Saturday 30 June 2018

Paella, A Valencian Rice Dish

Paella is a Valencian rice dish that has ancient roots but its modern form originated in the mid-19th century in the area around Albufera lagoon on the east coast of Spain adjacent to the city of Valencia.

Many non-Spaniards view paella as Spain's national dish, but most Spaniards consider it to be a regional Valencian dish. Valencians, in turn, regard paella as one of their identifying symbols.

Types of paella include, Valencian paella, vegetable paella or paella de verduras in Spanish, seafood paella or paella de mariscos, and mixed paella or paella mixta, among many others.

Valencian paella is believed to be the original recipe and consists of white rice, green beans or bajoqueta and tavella, meat such as chicken, duck and rabbit, white beans or garrofon, snails, and seasoning such as saffron and rosemary.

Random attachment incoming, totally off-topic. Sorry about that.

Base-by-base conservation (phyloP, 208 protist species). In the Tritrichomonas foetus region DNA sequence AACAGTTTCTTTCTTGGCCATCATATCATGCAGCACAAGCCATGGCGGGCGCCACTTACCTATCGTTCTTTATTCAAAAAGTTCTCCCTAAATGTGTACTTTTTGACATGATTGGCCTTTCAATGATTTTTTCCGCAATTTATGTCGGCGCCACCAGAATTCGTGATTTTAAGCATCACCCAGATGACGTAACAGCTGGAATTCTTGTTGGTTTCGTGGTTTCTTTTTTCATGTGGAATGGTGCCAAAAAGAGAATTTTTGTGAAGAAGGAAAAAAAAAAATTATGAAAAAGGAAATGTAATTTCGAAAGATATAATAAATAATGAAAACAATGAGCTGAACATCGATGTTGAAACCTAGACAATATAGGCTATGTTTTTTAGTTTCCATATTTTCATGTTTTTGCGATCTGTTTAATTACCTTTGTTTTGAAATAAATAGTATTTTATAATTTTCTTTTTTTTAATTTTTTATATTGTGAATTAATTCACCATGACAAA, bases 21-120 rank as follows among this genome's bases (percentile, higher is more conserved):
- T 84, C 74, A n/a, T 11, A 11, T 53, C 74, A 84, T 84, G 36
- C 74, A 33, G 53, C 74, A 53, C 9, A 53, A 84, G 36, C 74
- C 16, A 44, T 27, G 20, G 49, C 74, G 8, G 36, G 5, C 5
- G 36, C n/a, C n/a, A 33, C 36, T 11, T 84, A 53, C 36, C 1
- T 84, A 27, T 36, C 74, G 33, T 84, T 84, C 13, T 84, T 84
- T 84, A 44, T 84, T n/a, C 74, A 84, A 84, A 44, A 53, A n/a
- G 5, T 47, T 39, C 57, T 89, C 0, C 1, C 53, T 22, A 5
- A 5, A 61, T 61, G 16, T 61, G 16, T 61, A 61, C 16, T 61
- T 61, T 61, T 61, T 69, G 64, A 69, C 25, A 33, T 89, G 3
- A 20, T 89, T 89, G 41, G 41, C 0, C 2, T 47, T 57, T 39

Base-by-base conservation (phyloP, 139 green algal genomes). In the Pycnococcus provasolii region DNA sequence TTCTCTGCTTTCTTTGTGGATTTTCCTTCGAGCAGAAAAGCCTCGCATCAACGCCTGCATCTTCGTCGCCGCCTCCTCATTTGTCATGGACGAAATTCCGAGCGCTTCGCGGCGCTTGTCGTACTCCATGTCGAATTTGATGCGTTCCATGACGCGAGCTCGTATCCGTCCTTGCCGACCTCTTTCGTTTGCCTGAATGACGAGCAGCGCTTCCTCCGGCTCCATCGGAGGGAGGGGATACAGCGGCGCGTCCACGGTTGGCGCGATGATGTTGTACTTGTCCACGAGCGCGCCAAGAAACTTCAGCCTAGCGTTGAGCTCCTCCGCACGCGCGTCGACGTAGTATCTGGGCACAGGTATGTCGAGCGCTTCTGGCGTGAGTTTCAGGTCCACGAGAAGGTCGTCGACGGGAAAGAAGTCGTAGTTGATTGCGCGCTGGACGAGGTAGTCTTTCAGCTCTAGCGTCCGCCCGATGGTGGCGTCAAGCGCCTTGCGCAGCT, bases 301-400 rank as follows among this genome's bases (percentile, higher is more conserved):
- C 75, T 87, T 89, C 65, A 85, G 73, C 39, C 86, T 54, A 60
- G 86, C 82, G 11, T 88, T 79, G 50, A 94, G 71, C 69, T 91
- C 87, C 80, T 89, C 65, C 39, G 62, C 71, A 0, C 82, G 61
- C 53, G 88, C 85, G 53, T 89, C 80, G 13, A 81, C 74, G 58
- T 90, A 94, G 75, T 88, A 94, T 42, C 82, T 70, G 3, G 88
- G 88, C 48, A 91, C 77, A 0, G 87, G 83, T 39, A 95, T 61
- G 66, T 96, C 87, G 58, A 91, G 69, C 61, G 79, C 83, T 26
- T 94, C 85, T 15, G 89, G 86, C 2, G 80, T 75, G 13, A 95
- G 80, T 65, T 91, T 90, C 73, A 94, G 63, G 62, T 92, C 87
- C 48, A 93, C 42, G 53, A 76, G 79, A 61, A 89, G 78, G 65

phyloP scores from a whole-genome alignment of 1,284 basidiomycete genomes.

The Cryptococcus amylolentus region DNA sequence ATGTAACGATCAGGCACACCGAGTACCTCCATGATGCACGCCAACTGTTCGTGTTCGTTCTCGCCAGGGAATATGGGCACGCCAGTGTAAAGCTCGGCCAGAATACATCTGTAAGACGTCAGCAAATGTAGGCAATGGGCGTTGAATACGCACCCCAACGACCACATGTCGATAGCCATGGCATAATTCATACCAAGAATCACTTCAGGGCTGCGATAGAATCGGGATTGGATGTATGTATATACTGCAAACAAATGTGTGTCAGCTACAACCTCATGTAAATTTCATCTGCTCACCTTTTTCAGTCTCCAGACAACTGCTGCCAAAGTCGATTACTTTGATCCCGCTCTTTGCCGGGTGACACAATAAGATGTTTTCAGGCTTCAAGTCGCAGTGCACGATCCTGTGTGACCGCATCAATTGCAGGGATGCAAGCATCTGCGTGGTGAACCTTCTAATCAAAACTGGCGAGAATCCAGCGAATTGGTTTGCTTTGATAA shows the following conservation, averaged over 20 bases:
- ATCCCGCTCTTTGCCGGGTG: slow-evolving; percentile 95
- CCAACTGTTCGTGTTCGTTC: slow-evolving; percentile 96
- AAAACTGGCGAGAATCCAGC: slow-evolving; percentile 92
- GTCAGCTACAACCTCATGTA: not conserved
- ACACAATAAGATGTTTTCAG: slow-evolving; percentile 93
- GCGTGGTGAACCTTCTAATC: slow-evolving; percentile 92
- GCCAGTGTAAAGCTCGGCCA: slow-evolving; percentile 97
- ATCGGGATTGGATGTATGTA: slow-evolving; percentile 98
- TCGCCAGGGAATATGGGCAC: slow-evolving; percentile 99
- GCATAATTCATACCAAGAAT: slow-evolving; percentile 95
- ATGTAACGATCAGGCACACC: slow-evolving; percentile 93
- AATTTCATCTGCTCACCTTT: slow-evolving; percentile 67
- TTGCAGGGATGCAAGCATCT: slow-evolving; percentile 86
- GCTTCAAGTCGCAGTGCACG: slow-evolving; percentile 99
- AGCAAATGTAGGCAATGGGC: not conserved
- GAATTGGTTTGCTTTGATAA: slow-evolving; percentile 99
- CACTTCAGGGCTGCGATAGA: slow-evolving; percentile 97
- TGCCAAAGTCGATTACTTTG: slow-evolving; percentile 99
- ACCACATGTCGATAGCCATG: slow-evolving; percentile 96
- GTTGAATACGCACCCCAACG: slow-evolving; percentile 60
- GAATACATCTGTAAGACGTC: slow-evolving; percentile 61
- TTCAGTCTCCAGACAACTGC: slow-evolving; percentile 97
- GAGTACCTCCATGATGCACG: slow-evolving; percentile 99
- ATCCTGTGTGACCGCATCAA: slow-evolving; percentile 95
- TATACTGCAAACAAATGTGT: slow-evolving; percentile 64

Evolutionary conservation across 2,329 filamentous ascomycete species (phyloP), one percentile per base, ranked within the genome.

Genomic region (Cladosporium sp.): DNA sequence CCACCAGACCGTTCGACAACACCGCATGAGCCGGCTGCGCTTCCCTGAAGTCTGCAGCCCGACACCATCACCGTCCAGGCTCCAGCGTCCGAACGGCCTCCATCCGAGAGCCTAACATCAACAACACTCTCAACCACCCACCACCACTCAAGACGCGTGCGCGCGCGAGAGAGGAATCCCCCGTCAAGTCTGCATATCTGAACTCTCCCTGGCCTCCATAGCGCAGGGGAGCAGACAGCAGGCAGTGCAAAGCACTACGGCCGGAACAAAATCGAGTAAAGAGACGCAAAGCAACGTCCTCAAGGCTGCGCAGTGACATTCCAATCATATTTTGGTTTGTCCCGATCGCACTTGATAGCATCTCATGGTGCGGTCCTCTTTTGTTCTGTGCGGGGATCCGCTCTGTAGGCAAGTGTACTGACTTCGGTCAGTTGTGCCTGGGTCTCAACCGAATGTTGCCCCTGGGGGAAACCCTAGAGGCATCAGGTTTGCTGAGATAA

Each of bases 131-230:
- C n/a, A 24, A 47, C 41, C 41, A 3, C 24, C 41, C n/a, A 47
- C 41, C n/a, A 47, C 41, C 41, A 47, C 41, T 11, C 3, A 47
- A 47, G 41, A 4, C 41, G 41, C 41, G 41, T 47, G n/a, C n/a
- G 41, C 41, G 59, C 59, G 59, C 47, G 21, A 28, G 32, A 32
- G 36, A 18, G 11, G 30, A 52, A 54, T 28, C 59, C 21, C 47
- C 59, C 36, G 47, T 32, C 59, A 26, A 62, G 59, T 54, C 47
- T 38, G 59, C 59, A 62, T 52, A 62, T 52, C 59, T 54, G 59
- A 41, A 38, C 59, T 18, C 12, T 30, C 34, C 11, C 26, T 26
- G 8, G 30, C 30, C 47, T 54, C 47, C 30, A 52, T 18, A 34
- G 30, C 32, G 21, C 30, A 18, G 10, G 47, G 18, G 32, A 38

Another very common but seasonal ingredient is artichokes. Seafood paella replaces meat with seafood and omits beans and green vegetables. Mixed paella is a free-style combination of meat from land animals, seafood, vegetables, and sometimes beans.

Most paella chefs use bomba] rice due to it being less likely to overcook, but Valencians tend to use a slightly stickier and thus more susceptible to overcooking variety known as Senia. All types of paellas use olive oil.

Paella is a Valencian word which derives from the Old French word paelle for pan, which in turn comes from the Latin word patella for pan.

The word paella is also related to paila used in many Latin American countries. Paila in the Spanish language of Latin America refers to a variety of cookware resembling metal and clay pans, which are also used for both cooking and serving.

The Latin root patella from which paella derives is also akin to the modern French poêle, the Italian padella and the Old Spanish padilla.